Tag Archives: East India company

WHEN THE ‘WILD’ PROVED MORE EDUCATED

By Majid Sheikh
Dawn, Sunday, 24 January 2010

When the British conquered Lahore in 1849, Lord Dalhousie, the Governor
General, declared that he would educate the “wild illiterate Punjabis” in a
new system of Anglo-Vernacular education. When they started the East India
Company Board was shocked by what already existed.

The board was amazed to find that the literacy rate in Lahore and its
suburbs was over 80 per cent, and this was qualified by the description that
this 80 per cent comprised of people who could write a letter. Today, in
2010, less than nine per cent can do this, while 38 per cent can sign their
name, and, thus, are officially ‘literate’. If you happen to read Arnold
Woolner’s book ‘History of Indigenous Education in the Punjab ’ you will come
across some amazing facts we today just do not know. To understand the
situation it would interest scholars to go through the ‘A.C. Woolner
Collection in the Punjab University Library. My review is a scant one. But
studying other similar pieces provides a picture of the educational system
as it existed in Lahore in 1849 when the British took over. Continue reading

Moorcroft, Shalimar Gardens and the Great Game

A forgotten page from history —Salman Rashid

The thought that Moorcroft was to die broken and bitterly disappointed brings a pang of grief. The mitigating factor however is that it did not take his country long to realise the worth of the man. Today he is acknowledged, and rightly so, as the forebear of Himalayan exploration and discovery, and one of the earliest heroes of the Great Game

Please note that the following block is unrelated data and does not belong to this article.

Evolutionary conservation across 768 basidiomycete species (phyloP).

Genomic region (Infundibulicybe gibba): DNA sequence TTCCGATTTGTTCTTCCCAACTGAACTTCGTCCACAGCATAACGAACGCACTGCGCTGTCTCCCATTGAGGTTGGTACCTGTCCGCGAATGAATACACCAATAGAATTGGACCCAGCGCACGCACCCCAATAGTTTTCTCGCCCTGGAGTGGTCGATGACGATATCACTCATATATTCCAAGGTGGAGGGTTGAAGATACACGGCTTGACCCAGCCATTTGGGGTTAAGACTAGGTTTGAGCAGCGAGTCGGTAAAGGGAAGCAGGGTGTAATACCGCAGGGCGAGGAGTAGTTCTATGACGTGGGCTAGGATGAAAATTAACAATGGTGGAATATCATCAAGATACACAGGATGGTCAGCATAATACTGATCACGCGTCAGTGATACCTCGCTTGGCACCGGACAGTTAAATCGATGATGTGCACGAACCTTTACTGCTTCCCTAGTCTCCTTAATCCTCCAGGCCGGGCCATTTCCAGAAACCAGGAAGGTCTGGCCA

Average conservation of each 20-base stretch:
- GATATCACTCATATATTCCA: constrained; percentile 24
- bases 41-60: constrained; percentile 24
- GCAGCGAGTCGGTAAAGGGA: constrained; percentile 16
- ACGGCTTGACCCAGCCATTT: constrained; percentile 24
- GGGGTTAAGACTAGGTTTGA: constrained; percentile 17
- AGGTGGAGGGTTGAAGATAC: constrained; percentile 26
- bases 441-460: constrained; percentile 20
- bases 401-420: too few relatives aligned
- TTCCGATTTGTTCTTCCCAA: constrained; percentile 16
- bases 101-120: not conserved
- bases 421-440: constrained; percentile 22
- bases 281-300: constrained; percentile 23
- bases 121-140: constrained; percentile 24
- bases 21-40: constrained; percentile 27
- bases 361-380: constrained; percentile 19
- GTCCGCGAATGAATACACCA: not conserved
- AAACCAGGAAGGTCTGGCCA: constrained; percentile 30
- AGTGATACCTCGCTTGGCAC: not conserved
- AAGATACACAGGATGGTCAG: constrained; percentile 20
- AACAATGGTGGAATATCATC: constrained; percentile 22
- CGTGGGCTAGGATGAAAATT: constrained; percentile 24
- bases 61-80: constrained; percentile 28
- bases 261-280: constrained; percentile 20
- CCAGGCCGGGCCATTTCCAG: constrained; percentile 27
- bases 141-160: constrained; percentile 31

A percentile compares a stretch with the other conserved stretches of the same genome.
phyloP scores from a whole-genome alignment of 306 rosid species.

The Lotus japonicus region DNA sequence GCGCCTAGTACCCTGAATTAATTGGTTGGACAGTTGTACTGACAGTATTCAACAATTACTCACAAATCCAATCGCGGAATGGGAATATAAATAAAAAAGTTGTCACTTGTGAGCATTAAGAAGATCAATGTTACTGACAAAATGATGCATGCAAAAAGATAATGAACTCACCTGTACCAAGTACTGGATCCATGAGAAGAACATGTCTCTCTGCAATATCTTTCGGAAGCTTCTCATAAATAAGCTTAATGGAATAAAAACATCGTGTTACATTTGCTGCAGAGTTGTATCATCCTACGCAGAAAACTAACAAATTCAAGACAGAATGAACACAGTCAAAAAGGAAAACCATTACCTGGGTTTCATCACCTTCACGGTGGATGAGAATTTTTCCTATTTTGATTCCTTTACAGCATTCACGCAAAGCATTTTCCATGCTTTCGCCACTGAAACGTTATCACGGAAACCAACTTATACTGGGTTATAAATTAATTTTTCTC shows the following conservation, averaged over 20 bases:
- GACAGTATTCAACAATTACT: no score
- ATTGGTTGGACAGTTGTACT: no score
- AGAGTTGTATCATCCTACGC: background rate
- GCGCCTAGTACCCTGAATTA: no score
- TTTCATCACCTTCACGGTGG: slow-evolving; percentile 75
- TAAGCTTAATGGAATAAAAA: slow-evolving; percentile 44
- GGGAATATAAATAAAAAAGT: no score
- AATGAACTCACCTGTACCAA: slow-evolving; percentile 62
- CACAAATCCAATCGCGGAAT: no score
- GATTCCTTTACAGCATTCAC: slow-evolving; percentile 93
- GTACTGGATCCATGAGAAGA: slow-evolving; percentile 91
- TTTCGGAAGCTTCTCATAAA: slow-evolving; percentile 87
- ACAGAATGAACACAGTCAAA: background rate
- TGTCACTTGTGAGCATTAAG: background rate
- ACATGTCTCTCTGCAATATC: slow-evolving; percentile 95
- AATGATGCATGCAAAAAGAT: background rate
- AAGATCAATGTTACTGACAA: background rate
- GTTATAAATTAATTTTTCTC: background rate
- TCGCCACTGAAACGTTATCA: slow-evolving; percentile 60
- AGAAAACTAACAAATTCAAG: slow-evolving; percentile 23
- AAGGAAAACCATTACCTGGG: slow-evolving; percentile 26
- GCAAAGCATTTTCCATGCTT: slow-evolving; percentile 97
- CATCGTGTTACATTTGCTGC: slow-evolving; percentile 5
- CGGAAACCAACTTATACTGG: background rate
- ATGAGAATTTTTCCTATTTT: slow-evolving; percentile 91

In the northeast corner of the first quadrangle of the Shalimar Garden in Lahore, right next to the fountains, there is an unpretentious yellow-washed rectangular room on a high plinth. Entrance to the ground floor is through a door in the east wall, while in the west is a door and staircase leading down to the basement. The remaining arched alcoves all around are closed by masonry filigree.

The west wall bears a plaque commemorating the sojourn in this room of the ‘famous traveller William Moorcroft’ in May 1820. Despite the hundreds of visitors daily, few would have noticed this plaque; even fewer would have known who this person was. But for those who have any interest in the history of the Great Game, that epic struggle between Russia and England for the possession of Central Asia, Moorcroft’s name shines bright. Continue reading